Sunday, 3 August 2014 | MYT 10:06 AM

Eldritch Horror is monstrously fun

In honour of iconic horror writer H.P. Lovecraft’s birthday on Aug 20, we brave the terrifying twists of a board game inspired by his works.

A touch of insanity is to be expected when it comes to H.P. Lovecraft, but if you decide to brave Eldritch Horror, be warned that understanding its complex rules itself could well drive you mad. How complex, you ask? The rulebook comes with its own guide, that’s how complex. So players unused to intense, Dungeons & Dragons-style fantasy role-playing games may take a while to warm up to Eldritch Horror.

Yet, if you have the time and patience to get to know both the game and the characters it revolves around, it provides a thrilling game experience that lets you dive deep into Lovecraft’s dark stories.

Created by the same people who came out with Arkham Horror, another board game based on the Lovecraftian universe, Eldritch Horror is a beautifully-conceived product with lavish attention given to details. The game board itself is a map of the world with particular locations highlighted, and this is accompanied by a dizzying array of cards and tokens. The artwork is excellent and fittingly macabre, and the bits of narrative and lore on the various cards mirror Lovecraft’s style and imagination perfectly.

Character cards for the Ancient Ones.
Character cards for the Ancient Ones.

Simply put, Eldritch Horror is a cooperative game of investigation inspired by Lovecraft’s works. Players take on roles as investigators who race against time to solve mysteries in order to prevent one of the Ancient Ones from awakening; if this being of unimaginable power should rise, indescribable horrors will befall humanity and mankind is doomed (yep, Lovecraft was not really one for happy endings). As the game’s ultimate aim is to banish the Ancient One, all players are on the same team, and win or lose together.

That, however, is where simplicity ends. With numerous ways in which the game can unfold, and with multiple cards and tokens and a plethora of choices at each turn, it is quite difficult to immediately understand the rules in their entirety, as they can be quite different each time you play.

For instance, you have a choice of four Ancient Ones – Azathoth, Cthulhu, Shub-Niggurath, Yog-Sothoth – and each has different characteristics that require different methods of play. Different Investigator characters also each has his or her own modes of action that determine how a player moves.

Eldritch Horror is played over a series of rounds, with each round made up of three phases: the Action Phase, the Encounter Phase, and the Mythos Phase. In each round, one player is Lead Investigator and takes charge of the game’s direction. When all three phases are complete, the next player becomes Lead, and the phases start over.

As the game goes on, the Doom token keeps advancing, measuring the time left before the Ancient One awakens. Meanwhile, various moves will cause Gates (dangerous tears in the fabric of reality that allow deadly beings into our world) to be opened, which in turn will spawn Monsters (like Goat-Spawn, Wraith, and the Hound of Tindalos). Having more Gates and Monsters on the board will cause Doom to advance.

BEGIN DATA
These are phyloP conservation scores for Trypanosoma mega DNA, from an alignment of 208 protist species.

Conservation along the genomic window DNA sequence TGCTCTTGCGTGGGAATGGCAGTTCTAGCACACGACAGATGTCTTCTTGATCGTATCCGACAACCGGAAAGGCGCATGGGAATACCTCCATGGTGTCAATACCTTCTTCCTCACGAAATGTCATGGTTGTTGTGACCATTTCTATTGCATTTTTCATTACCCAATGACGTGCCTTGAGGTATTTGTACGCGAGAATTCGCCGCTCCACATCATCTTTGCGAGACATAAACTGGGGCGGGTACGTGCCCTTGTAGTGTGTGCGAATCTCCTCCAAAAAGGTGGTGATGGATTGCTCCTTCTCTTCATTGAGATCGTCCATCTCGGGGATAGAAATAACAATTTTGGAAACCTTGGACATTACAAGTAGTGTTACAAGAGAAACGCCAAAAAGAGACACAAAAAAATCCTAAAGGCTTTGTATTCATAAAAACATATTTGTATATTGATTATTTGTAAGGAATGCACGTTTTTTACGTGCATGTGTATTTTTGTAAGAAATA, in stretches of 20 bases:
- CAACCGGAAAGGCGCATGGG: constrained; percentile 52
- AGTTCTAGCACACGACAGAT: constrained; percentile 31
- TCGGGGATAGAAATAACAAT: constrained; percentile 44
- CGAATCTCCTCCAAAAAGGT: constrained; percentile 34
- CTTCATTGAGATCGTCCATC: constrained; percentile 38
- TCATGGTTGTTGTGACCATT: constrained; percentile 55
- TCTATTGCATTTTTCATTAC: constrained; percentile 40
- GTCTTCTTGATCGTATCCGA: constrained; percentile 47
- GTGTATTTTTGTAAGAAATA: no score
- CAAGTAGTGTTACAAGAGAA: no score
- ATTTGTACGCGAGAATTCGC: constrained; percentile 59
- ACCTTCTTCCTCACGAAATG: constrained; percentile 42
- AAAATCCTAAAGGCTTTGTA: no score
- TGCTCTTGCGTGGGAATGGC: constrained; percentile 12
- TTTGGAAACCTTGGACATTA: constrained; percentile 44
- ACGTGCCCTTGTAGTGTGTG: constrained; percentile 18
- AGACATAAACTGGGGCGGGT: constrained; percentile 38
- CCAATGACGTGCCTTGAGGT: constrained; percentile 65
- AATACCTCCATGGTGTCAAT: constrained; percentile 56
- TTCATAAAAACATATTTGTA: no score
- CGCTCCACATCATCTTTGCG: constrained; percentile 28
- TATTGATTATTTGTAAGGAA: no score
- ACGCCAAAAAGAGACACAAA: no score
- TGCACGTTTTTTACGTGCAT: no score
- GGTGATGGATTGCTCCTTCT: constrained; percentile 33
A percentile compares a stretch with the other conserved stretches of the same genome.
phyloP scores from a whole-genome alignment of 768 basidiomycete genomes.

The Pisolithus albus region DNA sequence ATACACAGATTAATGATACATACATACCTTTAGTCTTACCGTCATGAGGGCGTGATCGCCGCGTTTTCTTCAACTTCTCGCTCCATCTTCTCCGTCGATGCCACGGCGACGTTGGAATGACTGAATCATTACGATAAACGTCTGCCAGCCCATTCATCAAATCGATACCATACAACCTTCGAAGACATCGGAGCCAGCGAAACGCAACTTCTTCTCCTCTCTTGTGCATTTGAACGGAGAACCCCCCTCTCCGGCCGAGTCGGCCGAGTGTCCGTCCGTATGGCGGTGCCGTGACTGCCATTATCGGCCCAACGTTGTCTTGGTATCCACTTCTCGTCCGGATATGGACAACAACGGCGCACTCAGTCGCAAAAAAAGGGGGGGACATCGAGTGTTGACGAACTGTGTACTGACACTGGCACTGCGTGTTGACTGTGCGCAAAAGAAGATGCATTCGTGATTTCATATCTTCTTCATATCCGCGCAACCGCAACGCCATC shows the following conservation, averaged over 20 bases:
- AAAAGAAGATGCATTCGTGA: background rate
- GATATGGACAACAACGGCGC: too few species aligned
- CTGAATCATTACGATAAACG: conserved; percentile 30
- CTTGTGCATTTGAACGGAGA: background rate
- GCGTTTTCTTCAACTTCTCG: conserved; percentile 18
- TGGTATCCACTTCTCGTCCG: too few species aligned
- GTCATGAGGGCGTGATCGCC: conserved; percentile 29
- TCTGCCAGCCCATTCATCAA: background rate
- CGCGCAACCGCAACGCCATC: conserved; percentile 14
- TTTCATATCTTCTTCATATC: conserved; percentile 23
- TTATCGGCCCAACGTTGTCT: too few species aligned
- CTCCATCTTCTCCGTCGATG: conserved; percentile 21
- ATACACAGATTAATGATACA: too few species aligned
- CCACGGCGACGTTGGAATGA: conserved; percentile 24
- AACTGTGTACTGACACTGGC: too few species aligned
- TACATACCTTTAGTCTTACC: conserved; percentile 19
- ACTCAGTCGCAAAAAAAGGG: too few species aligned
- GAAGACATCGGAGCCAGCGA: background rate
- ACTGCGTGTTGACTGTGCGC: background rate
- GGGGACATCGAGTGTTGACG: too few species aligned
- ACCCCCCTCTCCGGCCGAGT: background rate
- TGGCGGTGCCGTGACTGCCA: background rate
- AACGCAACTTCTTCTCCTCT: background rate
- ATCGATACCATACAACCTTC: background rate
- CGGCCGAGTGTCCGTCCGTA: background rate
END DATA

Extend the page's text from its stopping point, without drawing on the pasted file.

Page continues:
During the Action Phase, each player moves to the location he or she wants to be in; alternatively, they may also choose to acquire assets, trade their possessions, or rest to regain their health and sanity (more on this later).

Next, in the Encounter Phase, players must resolve an encounter, which involves reading a short narrative on an Encounter card which will then have positive or negative effects. Encounters can range from Location Encounters (specific to a place, city or continent), Research Encounters (the result of research into some unknown phenomenon), Other World Encounters (to close dangerous Gates that lead to another dimension) and Combat Encounters (to defeat a Monster).

Many of the Encounters are resolved by Tests, which require you to roll a certain number of dice. These Encounters may yield positive results, such as obtaining a Spell, Asset or Artifact that will help you in your investigation, but can also cause you to lose your Health or Sanity (represented by tokens), or leave you with a Condition, such as an Internal Injury or Debt.

The last phase, Mythos, involves resolving a series of effects from a Mythos card, which could be anything from advancing Doom to spawning Monsters.

Winning the game requires Investigators to solve three of the Ancient One’s Mysteries before it awakens (each Mystery will enter play as the game goes on).

This is Lovecraft, however, and it is equally (if not more so) likely that you may simply end up wreaking horror upon the world – in other words, losing.

There are several ways that Investigators lose. One is if the Doom token reaches zero, indicating the Ancient One has awakened. They can also lose if all Investigators are eliminated, for example by losing their Health or Sanity. Running out of Mythos cards will result in losing too.

Yes, it is all fiendishly complicated, but once you get the hang of it, it is also fiendishly fun. This is not a game for which you study the rules right before playing; I strongly suggest that you take some time to go over and understand the gameplay, and perhaps even have a few test rounds.

This is, after all, saving the whole world from a horrific fate; no one says that doesn’t take commitment. But once you’ve made it through the Winchester Mystery House, faced down a murderous cult, and survived a battle with a Nightgaunt or Elder Thing, it’s impossible not to feel a sense of accomplishment – even if you may emerge a little less sane at the end.

The review copy of Eldritch Horror was provided by Imagine Games.


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